Yesterday Prime Minister Julia Gillard opened the inaugural Gough Whitlam Oration with a few words “adopted from John Curtin, but ever identified with Gough Whitlam”. Set against an increasingly hostile political environment, this speech opened with a welcome gesture — Gillard sensibly pointed to the “politics of inclusion”.

Gillard pledged, that as “prime minister and federal Labor leader, it is my role to define what it means for Labor to be its best self”. She promised Labor has “always understood that we must be the interpreters of the future to the present and must shape the future so it is one of fairness”.

She used words such as “optimism” and terms like “tough decisions” and said “reform” at least five times.

But then she stopped borrowing from Labor luminaries and took out a loan on the politics of envy. Inexplicably, she also conjured up images of conjunctivitis:

“…we have always acknowledged that access to opportunity comes with obligations to seize that opportunity. To work hard, to set your alarm clocks early, to ensure your children are in school. We are the party of work not welfare, that’s why we respect the efforts of the brickie and look with a jaundiced eye at the lifestyle of the socialite.”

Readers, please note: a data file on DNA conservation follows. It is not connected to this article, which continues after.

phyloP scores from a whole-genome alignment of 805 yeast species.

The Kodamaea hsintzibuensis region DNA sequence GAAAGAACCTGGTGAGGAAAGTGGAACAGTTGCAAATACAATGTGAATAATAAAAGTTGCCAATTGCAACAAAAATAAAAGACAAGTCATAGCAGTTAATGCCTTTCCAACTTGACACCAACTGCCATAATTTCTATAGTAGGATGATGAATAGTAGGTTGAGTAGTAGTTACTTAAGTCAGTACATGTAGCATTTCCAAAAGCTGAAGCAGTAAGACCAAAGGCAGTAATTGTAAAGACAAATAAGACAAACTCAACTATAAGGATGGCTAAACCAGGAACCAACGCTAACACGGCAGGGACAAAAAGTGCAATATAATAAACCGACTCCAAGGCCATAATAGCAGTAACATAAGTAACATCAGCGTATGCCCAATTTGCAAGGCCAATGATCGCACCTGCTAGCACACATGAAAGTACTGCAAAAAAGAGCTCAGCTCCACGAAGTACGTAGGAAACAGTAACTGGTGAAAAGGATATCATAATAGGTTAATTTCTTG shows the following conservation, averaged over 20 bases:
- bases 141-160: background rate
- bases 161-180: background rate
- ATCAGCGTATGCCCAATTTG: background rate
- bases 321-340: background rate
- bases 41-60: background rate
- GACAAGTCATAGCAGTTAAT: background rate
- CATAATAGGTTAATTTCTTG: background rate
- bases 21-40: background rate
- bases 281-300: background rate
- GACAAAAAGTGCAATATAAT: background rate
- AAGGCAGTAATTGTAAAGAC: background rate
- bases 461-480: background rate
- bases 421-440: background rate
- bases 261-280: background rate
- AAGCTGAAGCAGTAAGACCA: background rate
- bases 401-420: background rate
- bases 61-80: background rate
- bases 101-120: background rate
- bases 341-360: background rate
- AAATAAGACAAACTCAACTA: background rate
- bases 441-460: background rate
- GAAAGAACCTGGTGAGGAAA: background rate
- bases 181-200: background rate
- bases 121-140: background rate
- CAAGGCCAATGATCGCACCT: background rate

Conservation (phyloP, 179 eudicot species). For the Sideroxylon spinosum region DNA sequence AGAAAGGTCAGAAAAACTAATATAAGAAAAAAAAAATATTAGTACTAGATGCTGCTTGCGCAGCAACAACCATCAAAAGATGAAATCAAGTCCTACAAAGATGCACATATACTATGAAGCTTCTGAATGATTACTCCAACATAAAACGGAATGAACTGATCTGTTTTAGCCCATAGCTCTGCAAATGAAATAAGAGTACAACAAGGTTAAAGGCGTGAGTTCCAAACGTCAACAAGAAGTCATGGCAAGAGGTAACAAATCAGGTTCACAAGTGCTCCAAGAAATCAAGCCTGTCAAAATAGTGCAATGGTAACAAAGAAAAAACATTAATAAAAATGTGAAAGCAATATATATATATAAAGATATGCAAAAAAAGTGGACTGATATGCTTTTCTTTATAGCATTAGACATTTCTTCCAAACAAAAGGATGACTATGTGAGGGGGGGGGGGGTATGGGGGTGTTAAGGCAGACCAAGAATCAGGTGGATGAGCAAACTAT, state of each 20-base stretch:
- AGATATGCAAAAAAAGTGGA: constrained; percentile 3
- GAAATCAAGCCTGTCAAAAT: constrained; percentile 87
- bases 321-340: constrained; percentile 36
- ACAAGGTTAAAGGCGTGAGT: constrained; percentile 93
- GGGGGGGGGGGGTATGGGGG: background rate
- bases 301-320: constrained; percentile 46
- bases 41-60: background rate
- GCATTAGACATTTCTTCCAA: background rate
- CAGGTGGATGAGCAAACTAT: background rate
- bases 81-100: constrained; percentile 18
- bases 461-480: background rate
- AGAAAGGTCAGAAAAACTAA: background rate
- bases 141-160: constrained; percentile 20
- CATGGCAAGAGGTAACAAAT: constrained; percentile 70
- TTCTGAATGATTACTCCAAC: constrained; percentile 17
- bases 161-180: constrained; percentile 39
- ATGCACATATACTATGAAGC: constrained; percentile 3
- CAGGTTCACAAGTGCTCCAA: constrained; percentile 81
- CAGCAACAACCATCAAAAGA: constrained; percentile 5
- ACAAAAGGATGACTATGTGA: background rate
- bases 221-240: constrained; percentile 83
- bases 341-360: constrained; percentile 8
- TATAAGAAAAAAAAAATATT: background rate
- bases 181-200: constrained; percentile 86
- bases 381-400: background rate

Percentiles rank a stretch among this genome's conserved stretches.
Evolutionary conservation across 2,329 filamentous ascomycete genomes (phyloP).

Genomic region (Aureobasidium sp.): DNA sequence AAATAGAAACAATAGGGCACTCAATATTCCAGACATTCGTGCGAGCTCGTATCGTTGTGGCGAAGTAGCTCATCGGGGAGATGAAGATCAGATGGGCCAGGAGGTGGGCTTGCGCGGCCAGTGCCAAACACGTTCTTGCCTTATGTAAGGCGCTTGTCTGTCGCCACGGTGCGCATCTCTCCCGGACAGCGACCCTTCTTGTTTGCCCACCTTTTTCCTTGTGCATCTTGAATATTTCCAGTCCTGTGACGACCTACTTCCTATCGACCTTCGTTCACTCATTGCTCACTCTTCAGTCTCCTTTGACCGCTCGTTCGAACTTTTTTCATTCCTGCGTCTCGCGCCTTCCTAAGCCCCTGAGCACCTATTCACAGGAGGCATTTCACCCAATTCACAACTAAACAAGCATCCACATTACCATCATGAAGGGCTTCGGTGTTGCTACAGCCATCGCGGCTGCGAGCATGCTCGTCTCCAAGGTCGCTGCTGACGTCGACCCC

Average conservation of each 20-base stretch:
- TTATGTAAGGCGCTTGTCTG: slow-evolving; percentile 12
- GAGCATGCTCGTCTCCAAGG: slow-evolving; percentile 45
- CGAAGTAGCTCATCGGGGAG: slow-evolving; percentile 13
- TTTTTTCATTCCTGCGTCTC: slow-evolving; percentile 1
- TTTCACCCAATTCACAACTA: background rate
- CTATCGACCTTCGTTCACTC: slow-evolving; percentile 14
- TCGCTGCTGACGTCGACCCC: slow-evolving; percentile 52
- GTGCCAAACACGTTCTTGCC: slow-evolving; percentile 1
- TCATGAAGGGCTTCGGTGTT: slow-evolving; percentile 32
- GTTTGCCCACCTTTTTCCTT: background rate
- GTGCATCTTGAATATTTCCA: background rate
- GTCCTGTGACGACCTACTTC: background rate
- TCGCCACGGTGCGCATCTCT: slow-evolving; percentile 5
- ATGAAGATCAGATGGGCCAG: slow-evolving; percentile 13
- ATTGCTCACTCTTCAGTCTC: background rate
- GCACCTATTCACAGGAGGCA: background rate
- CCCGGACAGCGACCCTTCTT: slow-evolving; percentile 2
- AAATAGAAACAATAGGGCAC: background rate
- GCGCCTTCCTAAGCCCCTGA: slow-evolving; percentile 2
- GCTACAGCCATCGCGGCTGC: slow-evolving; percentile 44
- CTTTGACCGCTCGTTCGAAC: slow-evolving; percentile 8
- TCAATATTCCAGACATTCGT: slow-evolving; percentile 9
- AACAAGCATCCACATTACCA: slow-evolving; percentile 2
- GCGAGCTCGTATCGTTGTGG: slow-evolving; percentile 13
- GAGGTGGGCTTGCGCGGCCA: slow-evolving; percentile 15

But she saved a special insult for the Greens — that party that now lays claim to a sizeable chunk of voters and are about to hold the balance of power in the Senate, one she would never throw at the Coalition. In fact, not even for the crowd who stood on her lawn a few weeks ago and proceeded to call her a “witch” a “bitch” and a “liar”. No, Gillard reserved her criticism for Abbott on that count. Of the Greens, she charged:

“The Greens will never embrace Labor’s delight at sharing the values of everyday Australians, in our cities, suburbs, towns and bush, who day after day do the right thing, leading purposeful and dignified lives, driven by love of family and nation.”

Greens leader Bob Brown has hit back this morning. And rightly so.

This kind of language is divisive, uninspiring and vaguely nonsensical. It also takes the fetishising of ordinariness to heights that John Howard never reached.

And the assumption that “everyday Australians” — whoever lays claim to wearing that label with pride — aspire to nothing greater than setting their alarm early insults everyone.

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Peter Fray
Peter Fray
Editor-in-chief of Crikey
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